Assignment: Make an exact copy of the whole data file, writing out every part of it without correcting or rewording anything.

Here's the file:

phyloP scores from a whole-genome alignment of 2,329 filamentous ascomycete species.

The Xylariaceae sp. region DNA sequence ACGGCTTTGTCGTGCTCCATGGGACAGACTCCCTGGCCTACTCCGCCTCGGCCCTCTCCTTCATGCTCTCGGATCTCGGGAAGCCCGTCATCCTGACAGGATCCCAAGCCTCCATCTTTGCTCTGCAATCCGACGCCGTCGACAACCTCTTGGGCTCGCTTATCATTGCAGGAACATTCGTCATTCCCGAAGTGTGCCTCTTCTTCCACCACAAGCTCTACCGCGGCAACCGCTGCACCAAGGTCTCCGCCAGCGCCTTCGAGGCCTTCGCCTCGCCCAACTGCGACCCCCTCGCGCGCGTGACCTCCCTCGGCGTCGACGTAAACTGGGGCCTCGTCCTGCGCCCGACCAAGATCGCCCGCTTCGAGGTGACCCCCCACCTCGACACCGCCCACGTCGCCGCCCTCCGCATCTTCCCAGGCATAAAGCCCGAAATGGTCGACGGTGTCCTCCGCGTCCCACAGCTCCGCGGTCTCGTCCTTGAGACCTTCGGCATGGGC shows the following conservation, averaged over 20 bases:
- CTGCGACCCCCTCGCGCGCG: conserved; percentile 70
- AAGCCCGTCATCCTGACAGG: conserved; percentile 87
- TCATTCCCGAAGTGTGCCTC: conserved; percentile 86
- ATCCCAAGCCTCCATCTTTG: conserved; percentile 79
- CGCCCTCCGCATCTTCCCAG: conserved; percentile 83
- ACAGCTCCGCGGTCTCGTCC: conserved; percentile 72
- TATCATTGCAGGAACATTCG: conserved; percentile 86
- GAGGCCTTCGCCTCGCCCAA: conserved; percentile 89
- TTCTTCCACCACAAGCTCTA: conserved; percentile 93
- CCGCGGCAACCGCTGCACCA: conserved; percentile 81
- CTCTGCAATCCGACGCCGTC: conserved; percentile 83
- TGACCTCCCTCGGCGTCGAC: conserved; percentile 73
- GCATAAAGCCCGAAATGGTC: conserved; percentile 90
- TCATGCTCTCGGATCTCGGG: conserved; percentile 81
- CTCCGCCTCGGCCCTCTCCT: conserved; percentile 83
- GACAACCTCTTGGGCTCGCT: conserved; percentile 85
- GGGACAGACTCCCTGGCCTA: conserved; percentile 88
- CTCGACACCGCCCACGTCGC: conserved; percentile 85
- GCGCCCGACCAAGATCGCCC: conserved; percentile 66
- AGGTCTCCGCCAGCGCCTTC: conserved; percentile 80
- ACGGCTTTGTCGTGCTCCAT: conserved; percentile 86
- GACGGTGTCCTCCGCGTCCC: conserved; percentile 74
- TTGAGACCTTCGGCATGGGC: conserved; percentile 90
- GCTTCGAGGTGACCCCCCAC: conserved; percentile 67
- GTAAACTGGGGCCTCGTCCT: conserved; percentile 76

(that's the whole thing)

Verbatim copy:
phyloP scores from a whole-genome alignment of 2,329 filamentous ascomycete species.

The Xylariaceae sp. region DNA sequence ACGGCTTTGTCGTGCTCCATGGGACAGACTCCCTGGCCTACTCCGCCTCGGCCCTCTCCTTCATGCTCTCGGATCTCGGGAAGCCCGTCATCCTGACAGGATCCCAAGCCTCCATCTTTGCTCTGCAATCCGACGCCGTCGACAACCTCTTGGGCTCGCTTATCATTGCAGGAACATTCGTCATTCCCGAAGTGTGCCTCTTCTTCCACCACAAGCTCTACCGCGGCAACCGCTGCACCAAGGTCTCCGCCAGCGCCTTCGAGGCCTTCGCCTCGCCCAACTGCGACCCCCTCGCGCGCGTGACCTCCCTCGGCGTCGACGTAAACTGGGGCCTCGTCCTGCGCCCGACCAAGATCGCCCGCTTCGAGGTGACCCCCCACCTCGACACCGCCCACGTCGCCGCCCTCCGCATCTTCCCAGGCATAAAGCCCGAAATGGTCGACGGTGTCCTCCGCGTCCCACAGCTCCGCGGTCTCGTCCTTGAGACCTTCGGCATGGGC shows the following conservation, averaged over 20 bases:
- CTGCGACCCCCTCGCGCGCG: conserved; percentile 70
- AAGCCCGTCATCCTGACAGG: conserved; percentile 87
- TCATTCCCGAAGTGTGCCTC: conserved; percentile 86
- ATCCCAAGCCTCCATCTTTG: conserved; percentile 79
- CGCCCTCCGCATCTTCCCAG: conserved; percentile 83
- ACAGCTCCGCGGTCTCGTCC: conserved; percentile 72
- TATCATTGCAGGAACATTCG: conserved; percentile 86
- GAGGCCTTCGCCTCGCCCAA: conserved; percentile 89
- TTCTTCCACCACAAGCTCTA: conserved; percentile 93
- CCGCGGCAACCGCTGCACCA: conserved; percentile 81
- CTCTGCAATCCGACGCCGTC: conserved; percentile 83
- TGACCTCCCTCGGCGTCGAC: conserved; percentile 73
- GCATAAAGCCCGAAATGGTC: conserved; percentile 90
- TCATGCTCTCGGATCTCGGG: conserved; percentile 81
- CTCCGCCTCGGCCCTCTCCT: conserved; percentile 83
- GACAACCTCTTGGGCTCGCT: conserved; percentile 85
- GGGACAGACTCCCTGGCCTA: conserved; percentile 88
- CTCGACACCGCCCACGTCGC: conserved; percentile 85
- GCGCCCGACCAAGATCGCCC: conserved; percentile 66
- AGGTCTCCGCCAGCGCCTTC: conserved; percentile 80
- ACGGCTTTGTCGTGCTCCAT: conserved; percentile 86
- GACGGTGTCCTCCGCGTCCC: conserved; percentile 74
- TTGAGACCTTCGGCATGGGC: conserved; percentile 90
- GCTTCGAGGTGACCCCCCAC: conserved; percentile 67
- GTAAACTGGGGCCTCGTCCT: conserved; percentile 76